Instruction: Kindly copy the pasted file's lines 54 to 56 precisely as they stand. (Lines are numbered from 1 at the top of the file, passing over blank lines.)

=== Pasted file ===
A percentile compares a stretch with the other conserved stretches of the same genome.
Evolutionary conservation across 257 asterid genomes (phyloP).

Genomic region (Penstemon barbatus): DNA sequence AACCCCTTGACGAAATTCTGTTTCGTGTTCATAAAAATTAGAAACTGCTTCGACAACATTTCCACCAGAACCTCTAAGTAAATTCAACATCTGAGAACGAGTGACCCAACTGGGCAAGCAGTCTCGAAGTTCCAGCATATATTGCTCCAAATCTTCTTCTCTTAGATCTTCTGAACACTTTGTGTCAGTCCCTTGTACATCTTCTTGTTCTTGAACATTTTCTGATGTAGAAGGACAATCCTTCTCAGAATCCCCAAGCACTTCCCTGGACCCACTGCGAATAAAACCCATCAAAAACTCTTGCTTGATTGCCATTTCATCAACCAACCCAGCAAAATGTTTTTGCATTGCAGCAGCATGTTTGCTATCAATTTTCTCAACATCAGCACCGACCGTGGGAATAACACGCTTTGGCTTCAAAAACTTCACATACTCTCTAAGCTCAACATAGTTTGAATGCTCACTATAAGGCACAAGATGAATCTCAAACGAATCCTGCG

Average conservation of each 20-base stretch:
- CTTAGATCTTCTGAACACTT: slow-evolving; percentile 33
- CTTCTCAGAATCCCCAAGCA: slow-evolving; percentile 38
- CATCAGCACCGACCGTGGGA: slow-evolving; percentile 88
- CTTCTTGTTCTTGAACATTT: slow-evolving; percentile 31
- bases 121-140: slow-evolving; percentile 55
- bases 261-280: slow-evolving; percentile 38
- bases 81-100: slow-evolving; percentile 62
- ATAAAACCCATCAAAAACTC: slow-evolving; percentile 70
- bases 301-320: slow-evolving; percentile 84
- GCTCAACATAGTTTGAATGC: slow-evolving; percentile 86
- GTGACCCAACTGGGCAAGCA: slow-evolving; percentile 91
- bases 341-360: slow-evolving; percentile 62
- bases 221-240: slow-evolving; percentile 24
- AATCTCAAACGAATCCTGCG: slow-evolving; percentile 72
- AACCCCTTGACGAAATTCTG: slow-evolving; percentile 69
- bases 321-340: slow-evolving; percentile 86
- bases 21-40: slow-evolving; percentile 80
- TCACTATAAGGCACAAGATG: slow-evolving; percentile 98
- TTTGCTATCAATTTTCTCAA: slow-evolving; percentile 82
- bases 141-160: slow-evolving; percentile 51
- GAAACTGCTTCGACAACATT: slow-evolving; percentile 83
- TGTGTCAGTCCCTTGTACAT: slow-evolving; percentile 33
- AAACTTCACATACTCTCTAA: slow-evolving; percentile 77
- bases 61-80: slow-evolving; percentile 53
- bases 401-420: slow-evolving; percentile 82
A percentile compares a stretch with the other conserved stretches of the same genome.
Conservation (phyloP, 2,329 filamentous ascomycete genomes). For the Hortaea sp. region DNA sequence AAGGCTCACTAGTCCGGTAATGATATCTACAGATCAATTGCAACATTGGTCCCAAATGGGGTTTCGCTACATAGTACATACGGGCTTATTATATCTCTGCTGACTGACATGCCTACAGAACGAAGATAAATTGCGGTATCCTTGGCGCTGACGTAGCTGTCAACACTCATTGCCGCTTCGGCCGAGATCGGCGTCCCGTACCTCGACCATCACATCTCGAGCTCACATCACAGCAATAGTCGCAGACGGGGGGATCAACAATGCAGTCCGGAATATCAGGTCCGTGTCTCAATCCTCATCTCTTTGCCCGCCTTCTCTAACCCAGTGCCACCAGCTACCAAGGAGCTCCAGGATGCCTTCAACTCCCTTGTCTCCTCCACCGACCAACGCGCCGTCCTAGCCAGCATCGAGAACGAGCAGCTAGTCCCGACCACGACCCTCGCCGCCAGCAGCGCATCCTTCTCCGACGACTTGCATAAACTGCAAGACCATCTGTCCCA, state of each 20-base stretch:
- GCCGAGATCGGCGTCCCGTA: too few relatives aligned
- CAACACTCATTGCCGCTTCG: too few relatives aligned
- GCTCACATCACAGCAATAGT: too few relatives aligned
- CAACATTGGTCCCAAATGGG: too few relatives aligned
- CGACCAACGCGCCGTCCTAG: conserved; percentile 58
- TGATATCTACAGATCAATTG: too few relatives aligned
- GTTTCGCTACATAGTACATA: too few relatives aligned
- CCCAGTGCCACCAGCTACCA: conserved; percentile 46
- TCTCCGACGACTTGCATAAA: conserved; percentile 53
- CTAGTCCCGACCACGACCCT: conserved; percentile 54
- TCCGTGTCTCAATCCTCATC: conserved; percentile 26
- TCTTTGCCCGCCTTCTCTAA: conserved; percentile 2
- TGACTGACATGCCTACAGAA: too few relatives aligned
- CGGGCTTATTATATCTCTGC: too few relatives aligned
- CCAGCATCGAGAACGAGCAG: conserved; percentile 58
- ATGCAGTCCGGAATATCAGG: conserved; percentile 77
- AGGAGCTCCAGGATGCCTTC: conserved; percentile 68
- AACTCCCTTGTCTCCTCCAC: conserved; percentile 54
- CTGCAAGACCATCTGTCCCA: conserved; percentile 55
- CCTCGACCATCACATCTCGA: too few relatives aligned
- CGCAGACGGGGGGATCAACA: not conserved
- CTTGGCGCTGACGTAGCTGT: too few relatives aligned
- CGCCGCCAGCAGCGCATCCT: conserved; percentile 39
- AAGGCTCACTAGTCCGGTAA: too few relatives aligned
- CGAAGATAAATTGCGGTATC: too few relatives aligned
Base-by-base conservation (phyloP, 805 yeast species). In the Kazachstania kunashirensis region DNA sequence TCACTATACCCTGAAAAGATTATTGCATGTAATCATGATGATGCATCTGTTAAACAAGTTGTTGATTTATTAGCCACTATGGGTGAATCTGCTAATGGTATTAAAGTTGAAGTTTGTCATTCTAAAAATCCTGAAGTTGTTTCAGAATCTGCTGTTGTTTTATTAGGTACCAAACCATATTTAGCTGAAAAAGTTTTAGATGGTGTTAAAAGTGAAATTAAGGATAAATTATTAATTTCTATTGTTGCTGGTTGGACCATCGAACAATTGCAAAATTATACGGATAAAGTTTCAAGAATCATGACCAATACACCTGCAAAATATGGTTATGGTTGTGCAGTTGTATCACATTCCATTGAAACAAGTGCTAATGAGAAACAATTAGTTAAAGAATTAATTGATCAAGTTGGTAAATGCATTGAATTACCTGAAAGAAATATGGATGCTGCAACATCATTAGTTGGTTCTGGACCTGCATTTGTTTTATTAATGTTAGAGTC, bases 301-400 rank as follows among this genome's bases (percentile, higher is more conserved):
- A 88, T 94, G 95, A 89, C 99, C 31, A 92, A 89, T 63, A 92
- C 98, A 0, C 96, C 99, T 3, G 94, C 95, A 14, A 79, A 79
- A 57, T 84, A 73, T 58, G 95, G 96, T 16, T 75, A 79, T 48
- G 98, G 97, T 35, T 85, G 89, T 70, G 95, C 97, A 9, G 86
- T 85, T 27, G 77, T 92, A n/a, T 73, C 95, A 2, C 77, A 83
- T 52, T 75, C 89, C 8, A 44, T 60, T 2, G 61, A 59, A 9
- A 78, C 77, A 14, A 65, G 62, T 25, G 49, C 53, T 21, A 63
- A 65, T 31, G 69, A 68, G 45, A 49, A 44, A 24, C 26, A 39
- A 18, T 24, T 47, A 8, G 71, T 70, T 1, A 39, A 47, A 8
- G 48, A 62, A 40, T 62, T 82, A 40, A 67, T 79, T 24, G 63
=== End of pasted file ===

- CGCCGCCAGCAGCGCATCCT: conserved; percentile 39
- AAGGCTCACTAGTCCGGTAA: too few relatives aligned
- CGAAGATAAATTGCGGTATC: too few relatives aligned